Everyone is pretty equal in capability on the field. You can have a (whatever gun "snipers" would use) and your buddy could be standing next to you with a DM4. You're no more of a sniper than he is. Sure you can use camo and lay low .. but in REC/SCENARIO everyone should because that is SMART.

That should put it straight. 5 kills before you hit the ground. There are no snipers in paintball. Just people who want to be uniqe for some odd reason. Very unredeeming .. very annoying.



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Post Options Post Options   Thanks (0) Thanks(0)   Quote FyreFly Quote  Post ReplyReply Direct Link To This Post Posted: 03 March 2005 at 1:22pm
That's some interesting stuff A-5 Command, but you must keep in mind
while reading it that SpecOps has an agenda, to sell you something.

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Post Options Post Options   Thanks (0) Thanks(0)   Quote Betterdays Quote  Post ReplyReply Direct Link To This Post Posted: 03 March 2005 at 1:31pm
Originally posted by A-5 Command A-5 Command wrote:

What do you guys think about those points? would you admit to their being paintball snipers the way they described it?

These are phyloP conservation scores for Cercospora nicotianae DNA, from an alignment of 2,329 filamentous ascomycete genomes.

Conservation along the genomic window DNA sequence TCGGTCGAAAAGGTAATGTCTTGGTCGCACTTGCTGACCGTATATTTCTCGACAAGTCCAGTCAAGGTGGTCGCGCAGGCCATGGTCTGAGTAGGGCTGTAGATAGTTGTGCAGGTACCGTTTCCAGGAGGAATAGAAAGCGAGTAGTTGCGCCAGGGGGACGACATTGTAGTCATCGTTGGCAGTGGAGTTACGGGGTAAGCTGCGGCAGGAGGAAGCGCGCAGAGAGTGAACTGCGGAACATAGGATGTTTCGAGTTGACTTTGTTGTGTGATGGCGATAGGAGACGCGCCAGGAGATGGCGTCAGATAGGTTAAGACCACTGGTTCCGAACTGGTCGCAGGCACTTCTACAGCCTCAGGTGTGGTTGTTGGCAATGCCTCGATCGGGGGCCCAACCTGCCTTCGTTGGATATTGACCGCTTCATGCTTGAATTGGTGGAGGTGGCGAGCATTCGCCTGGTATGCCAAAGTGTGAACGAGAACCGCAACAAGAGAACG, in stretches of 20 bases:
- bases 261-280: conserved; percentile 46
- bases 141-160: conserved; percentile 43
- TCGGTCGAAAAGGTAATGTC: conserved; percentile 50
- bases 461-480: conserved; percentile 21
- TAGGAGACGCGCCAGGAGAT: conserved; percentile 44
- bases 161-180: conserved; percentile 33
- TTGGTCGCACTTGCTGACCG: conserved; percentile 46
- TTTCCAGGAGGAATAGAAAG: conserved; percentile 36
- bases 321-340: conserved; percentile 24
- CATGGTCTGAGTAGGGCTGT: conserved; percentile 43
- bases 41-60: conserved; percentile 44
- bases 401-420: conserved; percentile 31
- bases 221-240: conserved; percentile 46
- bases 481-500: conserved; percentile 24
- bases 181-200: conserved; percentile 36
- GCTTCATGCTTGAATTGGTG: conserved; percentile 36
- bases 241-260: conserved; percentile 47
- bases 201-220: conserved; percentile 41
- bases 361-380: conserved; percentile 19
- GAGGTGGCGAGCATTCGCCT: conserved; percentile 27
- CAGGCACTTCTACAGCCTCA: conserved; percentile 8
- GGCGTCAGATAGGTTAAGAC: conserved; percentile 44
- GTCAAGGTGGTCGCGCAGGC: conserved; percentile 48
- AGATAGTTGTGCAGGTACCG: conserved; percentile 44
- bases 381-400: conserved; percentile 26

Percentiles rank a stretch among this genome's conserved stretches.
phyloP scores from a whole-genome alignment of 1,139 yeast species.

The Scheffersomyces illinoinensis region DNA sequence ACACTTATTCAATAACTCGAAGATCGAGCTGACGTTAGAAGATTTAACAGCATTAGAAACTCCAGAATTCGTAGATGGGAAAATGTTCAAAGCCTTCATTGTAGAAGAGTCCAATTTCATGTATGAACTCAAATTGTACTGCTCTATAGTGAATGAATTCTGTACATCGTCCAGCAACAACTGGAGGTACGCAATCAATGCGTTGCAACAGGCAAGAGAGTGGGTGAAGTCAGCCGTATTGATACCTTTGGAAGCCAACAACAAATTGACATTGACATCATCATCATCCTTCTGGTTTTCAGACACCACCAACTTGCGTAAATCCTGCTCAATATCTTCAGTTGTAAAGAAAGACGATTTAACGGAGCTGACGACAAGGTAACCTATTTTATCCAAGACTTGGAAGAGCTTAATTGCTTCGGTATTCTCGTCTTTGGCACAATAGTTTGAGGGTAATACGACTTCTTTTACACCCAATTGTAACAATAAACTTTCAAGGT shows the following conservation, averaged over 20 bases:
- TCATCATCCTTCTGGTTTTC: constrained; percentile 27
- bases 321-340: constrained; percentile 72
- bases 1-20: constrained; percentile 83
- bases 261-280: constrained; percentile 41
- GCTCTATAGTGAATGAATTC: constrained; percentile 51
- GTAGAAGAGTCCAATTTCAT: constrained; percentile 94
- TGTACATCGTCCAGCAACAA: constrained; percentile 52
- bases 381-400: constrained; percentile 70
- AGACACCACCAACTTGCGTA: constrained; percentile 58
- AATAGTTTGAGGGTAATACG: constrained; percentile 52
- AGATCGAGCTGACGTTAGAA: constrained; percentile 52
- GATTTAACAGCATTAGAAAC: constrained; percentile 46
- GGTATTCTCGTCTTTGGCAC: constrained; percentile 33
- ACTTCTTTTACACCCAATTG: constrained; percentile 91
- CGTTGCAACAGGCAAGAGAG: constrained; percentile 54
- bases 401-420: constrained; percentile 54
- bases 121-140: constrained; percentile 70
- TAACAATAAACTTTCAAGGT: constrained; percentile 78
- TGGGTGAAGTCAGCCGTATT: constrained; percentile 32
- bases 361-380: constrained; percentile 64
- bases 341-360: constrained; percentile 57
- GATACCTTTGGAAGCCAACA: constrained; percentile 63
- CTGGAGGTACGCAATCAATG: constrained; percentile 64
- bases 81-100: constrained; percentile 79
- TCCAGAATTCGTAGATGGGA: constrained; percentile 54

I think it describes a certain style of play. I thinks its a good essay on how some real world infantry tactics can be applied to paintball and I think it even does a fair job of showing why the term "sniper" should not to be used. The article repeatedly points out the differences between real snipers and paintball snipers but fails to make the jump of logic that because of those differences "sniper" might not be an appropriate term.

People only use "sniper" because they have an image in their mind of what a sniper is (mostly wrong) and it feeds their egos to call themselves that. What so called "Paintball Snipers" do isn't sniping and they are not snipers. Sorry.